In the 1960s, as the Civil Rights Movement grew and as the civil rights workers moved from community to community, a strong body of music grew also.

A number of songs were directly linked to the freedom songs, born in slavery, and kept alive through the informal oral traditions and the melodies of the southern black churches. Some were updated for the fight against segregation.

Others responded to a tragedy in a community, and were written out of anger or love for a person on the civil rights battlefield. As the dedication of the memorial to Rev. Martin L. King approaches, Arts Post reviews music from the period.

Bernice Johnson Reagon, a founding member of the Freedom Singers organized in 1962, sang in those community meetings and says the “physical images and the sonic energy” are windows into understanding and hearing the power of the songs.

“You have to understand the range, depth and power,” Reagon said, when asked about the creation and legacy of those songs.

“Another thing that is very important is that when people went into the movement there were no promises people were to survive. As we go into the 21st Century, people might lose what a break that was in your life. You are going to take action against a system, you didn’t know if you would survive. The risk is immense,” Reagon said.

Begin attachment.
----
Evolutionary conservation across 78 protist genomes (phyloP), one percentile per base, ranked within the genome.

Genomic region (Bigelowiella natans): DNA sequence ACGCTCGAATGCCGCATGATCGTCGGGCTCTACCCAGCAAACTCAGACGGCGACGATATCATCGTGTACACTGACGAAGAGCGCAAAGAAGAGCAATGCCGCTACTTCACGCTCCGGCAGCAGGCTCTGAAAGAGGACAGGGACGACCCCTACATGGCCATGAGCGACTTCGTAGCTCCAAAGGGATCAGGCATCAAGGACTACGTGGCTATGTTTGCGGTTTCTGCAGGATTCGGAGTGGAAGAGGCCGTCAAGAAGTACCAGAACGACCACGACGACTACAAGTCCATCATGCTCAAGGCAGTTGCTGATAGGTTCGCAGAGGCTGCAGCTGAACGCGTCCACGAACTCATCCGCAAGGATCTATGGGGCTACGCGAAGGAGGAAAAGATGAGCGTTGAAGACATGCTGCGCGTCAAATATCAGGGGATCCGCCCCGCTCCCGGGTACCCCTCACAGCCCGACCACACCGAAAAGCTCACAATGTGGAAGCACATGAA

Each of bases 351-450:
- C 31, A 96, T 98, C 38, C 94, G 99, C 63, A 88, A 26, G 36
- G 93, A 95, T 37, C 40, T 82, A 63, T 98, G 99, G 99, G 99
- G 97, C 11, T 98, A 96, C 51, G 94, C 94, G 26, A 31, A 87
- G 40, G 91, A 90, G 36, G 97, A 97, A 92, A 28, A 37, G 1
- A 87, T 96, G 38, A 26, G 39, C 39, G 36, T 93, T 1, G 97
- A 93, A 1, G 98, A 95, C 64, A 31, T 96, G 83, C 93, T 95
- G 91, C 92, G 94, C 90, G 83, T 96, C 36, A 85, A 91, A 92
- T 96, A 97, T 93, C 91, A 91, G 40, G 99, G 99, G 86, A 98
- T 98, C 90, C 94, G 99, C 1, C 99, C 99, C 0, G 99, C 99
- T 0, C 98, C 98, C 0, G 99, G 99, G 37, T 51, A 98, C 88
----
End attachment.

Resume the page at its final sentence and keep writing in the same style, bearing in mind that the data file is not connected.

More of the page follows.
As a historian and vocal bridge to the 1960s Freedom Songs, Reagon is an authority on the authentic settings that created the songs and the experience of passing around a song.

“There is such a process of sharing. I might start a song and someone would pick it up. Then I backed up. I would back up and join the harmonizing. And always when the leader calls into a song, they are bringing a new text,” Reagon said. The sound of the distinct voices would vary from Selma to Hattiesburg.

Reagon, who lives in Washington, founded Sweet Honey in the Rock, the a capella women’s group in 1973, and was a MacArthur Fellow in 1989. She retired from Sweet Honey in 2004.

Music was also an integral part of King’s life and was part of the program at the March on Washington in 1963 when thousands marched for jobs and freedom. Some of the music Arts Post will review in the next few days, leading to the King memorial dedication Aug. 28 demonstrate what Reagon calls “a style born out of an unrehearsed tradition.”

Others are popular songs inspired by the risks and deaths the civil rights workers experienced. Others became anthems of the period. The movement was expansive and complex, with thousands of people on the ground. Reagon says to understand the power of the music you have to hear “something inside of that singing.”

In the video Reagon sings “Will the Circle Be Unbroken.”